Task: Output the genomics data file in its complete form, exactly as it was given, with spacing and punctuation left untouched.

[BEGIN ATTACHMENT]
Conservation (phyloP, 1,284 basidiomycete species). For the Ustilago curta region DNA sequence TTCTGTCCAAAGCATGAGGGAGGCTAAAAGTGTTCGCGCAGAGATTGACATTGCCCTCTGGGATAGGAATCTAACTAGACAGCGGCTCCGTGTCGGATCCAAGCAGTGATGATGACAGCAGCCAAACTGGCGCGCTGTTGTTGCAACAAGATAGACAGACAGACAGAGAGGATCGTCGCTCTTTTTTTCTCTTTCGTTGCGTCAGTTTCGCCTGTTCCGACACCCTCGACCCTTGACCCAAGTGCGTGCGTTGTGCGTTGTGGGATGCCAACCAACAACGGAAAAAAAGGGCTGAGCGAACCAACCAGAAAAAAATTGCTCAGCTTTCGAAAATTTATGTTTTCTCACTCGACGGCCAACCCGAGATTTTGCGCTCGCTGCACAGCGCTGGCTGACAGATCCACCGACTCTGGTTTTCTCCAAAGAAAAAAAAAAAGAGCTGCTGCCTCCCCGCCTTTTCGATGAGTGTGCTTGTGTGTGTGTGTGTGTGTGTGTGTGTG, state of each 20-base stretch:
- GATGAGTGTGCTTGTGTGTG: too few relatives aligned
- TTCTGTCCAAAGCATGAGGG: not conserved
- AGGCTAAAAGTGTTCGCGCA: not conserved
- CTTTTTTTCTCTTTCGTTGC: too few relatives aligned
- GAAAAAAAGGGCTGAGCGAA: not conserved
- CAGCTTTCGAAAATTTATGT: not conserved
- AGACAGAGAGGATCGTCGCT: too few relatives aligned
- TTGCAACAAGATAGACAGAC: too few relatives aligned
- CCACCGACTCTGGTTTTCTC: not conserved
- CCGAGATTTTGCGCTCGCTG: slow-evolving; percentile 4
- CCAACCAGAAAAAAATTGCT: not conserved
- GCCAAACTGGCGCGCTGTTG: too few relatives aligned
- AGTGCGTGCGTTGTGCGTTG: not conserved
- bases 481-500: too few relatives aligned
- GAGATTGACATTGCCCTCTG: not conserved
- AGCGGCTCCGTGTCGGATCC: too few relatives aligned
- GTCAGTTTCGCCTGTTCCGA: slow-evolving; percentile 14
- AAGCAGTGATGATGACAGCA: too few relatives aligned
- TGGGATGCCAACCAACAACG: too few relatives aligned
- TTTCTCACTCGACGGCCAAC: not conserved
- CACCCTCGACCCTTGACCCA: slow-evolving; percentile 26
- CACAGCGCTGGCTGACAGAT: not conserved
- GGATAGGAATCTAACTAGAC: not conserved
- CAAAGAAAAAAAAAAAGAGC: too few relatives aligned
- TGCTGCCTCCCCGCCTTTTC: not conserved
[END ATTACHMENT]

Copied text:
Conservation (phyloP, 1,284 basidiomycete species). For the Ustilago curta region DNA sequence TTCTGTCCAAAGCATGAGGGAGGCTAAAAGTGTTCGCGCAGAGATTGACATTGCCCTCTGGGATAGGAATCTAACTAGACAGCGGCTCCGTGTCGGATCCAAGCAGTGATGATGACAGCAGCCAAACTGGCGCGCTGTTGTTGCAACAAGATAGACAGACAGACAGAGAGGATCGTCGCTCTTTTTTTCTCTTTCGTTGCGTCAGTTTCGCCTGTTCCGACACCCTCGACCCTTGACCCAAGTGCGTGCGTTGTGCGTTGTGGGATGCCAACCAACAACGGAAAAAAAGGGCTGAGCGAACCAACCAGAAAAAAATTGCTCAGCTTTCGAAAATTTATGTTTTCTCACTCGACGGCCAACCCGAGATTTTGCGCTCGCTGCACAGCGCTGGCTGACAGATCCACCGACTCTGGTTTTCTCCAAAGAAAAAAAAAAAGAGCTGCTGCCTCCCCGCCTTTTCGATGAGTGTGCTTGTGTGTGTGTGTGTGTGTGTGTGTGTG, state of each 20-base stretch:
- GATGAGTGTGCTTGTGTGTG: too few relatives aligned
- TTCTGTCCAAAGCATGAGGG: not conserved
- AGGCTAAAAGTGTTCGCGCA: not conserved
- CTTTTTTTCTCTTTCGTTGC: too few relatives aligned
- GAAAAAAAGGGCTGAGCGAA: not conserved
- CAGCTTTCGAAAATTTATGT: not conserved
- AGACAGAGAGGATCGTCGCT: too few relatives aligned
- TTGCAACAAGATAGACAGAC: too few relatives aligned
- CCACCGACTCTGGTTTTCTC: not conserved
- CCGAGATTTTGCGCTCGCTG: slow-evolving; percentile 4
- CCAACCAGAAAAAAATTGCT: not conserved
- GCCAAACTGGCGCGCTGTTG: too few relatives aligned
- AGTGCGTGCGTTGTGCGTTG: not conserved
- bases 481-500: too few relatives aligned
- GAGATTGACATTGCCCTCTG: not conserved
- AGCGGCTCCGTGTCGGATCC: too few relatives aligned
- GTCAGTTTCGCCTGTTCCGA: slow-evolving; percentile 14
- AAGCAGTGATGATGACAGCA: too few relatives aligned
- TGGGATGCCAACCAACAACG: too few relatives aligned
- TTTCTCACTCGACGGCCAAC: not conserved
- CACCCTCGACCCTTGACCCA: slow-evolving; percentile 26
- CACAGCGCTGGCTGACAGAT: not conserved
- GGATAGGAATCTAACTAGAC: not conserved
- CAAAGAAAAAAAAAAAGAGC: too few relatives aligned
- TGCTGCCTCCCCGCCTTTTC: not conserved